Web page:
Number Patterns

Sometimes it is fun to just sit down and colour some pretty patterns and that is what this weeks activity is all about.

As I have mentioned on many previous occasions, children need to sometimes just play with numbers and see what they can discover for themselves. Although it can look like they are not doing much their brains are doing a lot of processing as they have chance to look at a number and use the number however they want so they can puzzle over it and their brain can logically work through what that number means and what it can do.

So this week , I am keeping the activity simple and fun. All I would like you to do is print out some 100 squares and let your child play with them.

Initially I would sit with your child and maybe take a 100 square each and talk about the numbers on it.

What number does it start on?
What number does it finish on?
Can you find the number ___?
Can you find a single digit number?
Can you find a 2-digit number?
Can you see any patterns? What?

Once you move onto discussing patterns you need to be very open minded and guide the conversation but not lead it. When a child sees a pattern the pattern could be what we would deem a pattern to be or it could be a completely new idea to us but something very interesting to your child. Go with it and talk about why it is a pattern, what makes it a pattern, where the pattern begins, where it ends etc. I always find this bit fascinating as children's minds are less restricted than ours, everything is still new enough to them that they will explore in every direction they can think of and are not limited by the parameters of what we are now trained to see as normal. We really want to encourage this open minded thinking. When you are talking about the patterns please encourage your child to explain the patterns in their words. Explaining their maths is actually something children find really difficult and the more practice they can get, the better. Help and hint but try not to put works in their mouths.

Once you have discussed the square, the numbers and anything interesting about it find some coloured pencils or pens and colour some patterns. This may be something you do together or something your child is happy to do alone. However it works, keep popping along and chatting about the patterns that are being coloured. Try to keep the conversations light and interesting but not too pressured or heavy. This is supposed to be a fun activity where the children are discovering for themselves. These patterns can be patterns with the numbers or they might be patterns with the squares which you could follow up by looking at the numbers in the squares. Make sure you have multiple copies of the 100 square so multiple patterns can be coloured.

I am going to keep the differentiation simple this week. This is a very open ended task that looks like it could be very simple for the older children. However, what often happens with this activity is the older children love it because they don't get to play with numbers any more, they're too busy manipulating big numbers. Often, being given this chance can really help them to make sense of some of the more difficult concepts they are studying.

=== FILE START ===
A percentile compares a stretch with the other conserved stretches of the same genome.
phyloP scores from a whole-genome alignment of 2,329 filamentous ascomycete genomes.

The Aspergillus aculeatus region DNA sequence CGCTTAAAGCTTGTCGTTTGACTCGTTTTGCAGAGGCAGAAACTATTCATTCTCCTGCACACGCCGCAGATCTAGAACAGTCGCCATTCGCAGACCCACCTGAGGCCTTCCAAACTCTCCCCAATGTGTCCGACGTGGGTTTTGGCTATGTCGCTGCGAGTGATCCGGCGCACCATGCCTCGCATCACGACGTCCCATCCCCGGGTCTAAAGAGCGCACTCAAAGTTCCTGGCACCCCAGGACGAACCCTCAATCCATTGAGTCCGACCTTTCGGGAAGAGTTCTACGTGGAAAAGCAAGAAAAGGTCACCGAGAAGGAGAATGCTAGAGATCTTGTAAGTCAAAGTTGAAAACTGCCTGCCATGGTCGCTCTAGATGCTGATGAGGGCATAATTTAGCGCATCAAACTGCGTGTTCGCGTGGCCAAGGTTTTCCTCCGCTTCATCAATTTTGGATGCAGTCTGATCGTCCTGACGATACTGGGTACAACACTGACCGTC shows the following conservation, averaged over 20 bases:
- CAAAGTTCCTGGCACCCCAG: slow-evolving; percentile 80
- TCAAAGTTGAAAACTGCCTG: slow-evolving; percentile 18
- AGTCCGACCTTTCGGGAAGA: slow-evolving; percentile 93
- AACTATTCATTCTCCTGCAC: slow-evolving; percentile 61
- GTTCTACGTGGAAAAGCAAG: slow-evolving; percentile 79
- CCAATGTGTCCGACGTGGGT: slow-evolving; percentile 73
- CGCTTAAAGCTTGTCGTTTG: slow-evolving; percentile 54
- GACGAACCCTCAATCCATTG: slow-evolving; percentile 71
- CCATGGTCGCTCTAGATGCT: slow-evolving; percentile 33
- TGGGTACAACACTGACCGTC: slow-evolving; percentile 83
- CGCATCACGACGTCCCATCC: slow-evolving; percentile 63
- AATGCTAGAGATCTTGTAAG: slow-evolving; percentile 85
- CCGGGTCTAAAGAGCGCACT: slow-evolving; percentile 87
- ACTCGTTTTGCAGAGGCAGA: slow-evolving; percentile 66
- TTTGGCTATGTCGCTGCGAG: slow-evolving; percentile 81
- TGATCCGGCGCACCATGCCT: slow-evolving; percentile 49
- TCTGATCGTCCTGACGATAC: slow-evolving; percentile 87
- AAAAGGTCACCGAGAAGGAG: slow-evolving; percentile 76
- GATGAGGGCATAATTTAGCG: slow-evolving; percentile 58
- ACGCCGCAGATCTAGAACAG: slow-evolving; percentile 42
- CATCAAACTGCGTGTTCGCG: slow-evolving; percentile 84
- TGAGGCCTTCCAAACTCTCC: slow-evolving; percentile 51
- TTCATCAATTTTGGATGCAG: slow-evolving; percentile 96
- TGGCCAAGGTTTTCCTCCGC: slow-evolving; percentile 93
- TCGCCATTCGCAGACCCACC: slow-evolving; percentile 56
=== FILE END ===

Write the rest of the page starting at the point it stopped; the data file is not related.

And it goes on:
Keep it simple, fun and interesting and finish before your child gets bored. You will more likely be working at the first half of the 100 square, don't push them too far if they're not ready but there's nothing wrong with taking a look at the higher numbers and seeing how they work. This is a fab activity for this age as they can really explore some numbers. One way of working through this with them is to look at a new pattern every day for a week.

5, 6 and 7 year olds
You will hopefully be looking at the whole square with these children. This activity is great for this level as it can really help them consolidate their knowledge of numbers to 100 and possibly beyond. At this age the number square often helps make sense of what they're learning. Hopefully when doing this your child should be able to come up with patterns that fit across the whole square and be able to explain the patterns her / himself without too much guidance.

7, 8 and 9 year olds
I would imagine these children will enjoy just being able to play with numbers with no pressure. They should be able to work with the whole square and make predictions about higher numbers and patterns. Something to encourage at this level is talk of place value and how the numbers are made up of tens and units and how this is the basis for some of the patterns they will find. The visual of the number square should help them to really see how the place value works. (place value is something I intend to discuss in a later article, if you are not sure about discussing this with your child then don't worry, we will go over this later.)

9, 10 and 11 year olds
Use what I written above but then extend them with some different number squares. These can be really fun as they start to encourage thinking away from our base ten number system. Most of all with these children let them have fun and rediscover the joy of playing with numbers.
5's number square
6's number square
7's number square
8's number square
9's number square

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